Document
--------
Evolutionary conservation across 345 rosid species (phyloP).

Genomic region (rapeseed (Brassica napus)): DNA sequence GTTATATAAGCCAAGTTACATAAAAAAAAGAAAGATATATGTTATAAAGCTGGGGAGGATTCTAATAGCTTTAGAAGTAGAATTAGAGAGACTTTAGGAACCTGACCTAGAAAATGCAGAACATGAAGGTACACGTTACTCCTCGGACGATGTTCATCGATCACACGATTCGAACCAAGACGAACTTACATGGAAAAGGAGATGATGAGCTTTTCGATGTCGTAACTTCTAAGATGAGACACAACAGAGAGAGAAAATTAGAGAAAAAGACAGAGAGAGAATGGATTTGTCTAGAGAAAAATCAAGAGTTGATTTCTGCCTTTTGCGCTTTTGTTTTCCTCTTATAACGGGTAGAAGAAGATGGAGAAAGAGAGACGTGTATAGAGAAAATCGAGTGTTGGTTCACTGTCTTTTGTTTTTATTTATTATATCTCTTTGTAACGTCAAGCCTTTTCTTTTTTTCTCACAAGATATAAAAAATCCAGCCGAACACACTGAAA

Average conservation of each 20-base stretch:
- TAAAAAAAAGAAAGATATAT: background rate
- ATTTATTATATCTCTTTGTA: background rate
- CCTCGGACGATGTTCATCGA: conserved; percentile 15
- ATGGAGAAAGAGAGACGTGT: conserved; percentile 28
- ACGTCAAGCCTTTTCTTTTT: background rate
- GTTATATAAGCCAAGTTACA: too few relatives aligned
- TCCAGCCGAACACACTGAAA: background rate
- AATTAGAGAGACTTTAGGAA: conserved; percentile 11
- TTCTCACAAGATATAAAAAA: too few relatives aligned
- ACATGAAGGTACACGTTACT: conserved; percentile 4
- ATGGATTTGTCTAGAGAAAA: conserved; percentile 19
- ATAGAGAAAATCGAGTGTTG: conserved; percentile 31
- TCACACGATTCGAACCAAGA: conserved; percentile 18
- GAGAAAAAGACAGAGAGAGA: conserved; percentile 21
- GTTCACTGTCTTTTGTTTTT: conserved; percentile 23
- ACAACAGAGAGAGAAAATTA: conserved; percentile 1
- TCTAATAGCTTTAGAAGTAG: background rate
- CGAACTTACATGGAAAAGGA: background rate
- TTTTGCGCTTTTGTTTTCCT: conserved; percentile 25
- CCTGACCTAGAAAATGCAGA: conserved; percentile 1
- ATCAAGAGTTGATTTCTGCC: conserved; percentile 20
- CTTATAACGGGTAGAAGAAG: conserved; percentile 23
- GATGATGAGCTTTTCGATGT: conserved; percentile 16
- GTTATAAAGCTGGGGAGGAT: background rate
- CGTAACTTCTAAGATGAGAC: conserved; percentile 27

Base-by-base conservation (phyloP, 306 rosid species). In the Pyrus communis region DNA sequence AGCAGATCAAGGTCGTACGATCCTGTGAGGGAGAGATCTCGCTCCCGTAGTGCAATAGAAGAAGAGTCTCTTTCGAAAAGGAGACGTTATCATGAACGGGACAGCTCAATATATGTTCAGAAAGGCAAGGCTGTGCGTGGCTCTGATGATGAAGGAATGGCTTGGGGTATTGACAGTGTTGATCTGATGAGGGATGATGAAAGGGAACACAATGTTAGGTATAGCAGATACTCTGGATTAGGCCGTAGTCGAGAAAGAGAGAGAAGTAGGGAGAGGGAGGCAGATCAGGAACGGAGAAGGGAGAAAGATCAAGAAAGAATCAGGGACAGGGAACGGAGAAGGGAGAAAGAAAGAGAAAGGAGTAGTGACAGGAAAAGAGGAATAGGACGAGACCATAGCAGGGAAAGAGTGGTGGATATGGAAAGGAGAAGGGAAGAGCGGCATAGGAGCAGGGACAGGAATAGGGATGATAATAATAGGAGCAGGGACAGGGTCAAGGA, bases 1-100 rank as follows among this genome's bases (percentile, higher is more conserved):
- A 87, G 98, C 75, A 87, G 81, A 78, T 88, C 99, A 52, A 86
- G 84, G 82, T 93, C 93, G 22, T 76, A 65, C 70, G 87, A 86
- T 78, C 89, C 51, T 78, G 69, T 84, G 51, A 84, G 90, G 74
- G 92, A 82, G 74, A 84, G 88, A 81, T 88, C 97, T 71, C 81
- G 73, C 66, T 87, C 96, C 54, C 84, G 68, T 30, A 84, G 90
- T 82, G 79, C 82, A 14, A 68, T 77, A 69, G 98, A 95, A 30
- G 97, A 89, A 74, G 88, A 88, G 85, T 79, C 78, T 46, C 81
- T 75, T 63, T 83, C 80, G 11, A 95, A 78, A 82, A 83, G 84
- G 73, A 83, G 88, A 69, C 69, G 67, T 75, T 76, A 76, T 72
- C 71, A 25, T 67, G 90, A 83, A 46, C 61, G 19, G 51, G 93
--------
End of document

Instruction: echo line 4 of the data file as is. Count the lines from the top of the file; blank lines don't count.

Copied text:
- TAAAAAAAAGAAAGATATAT: background rate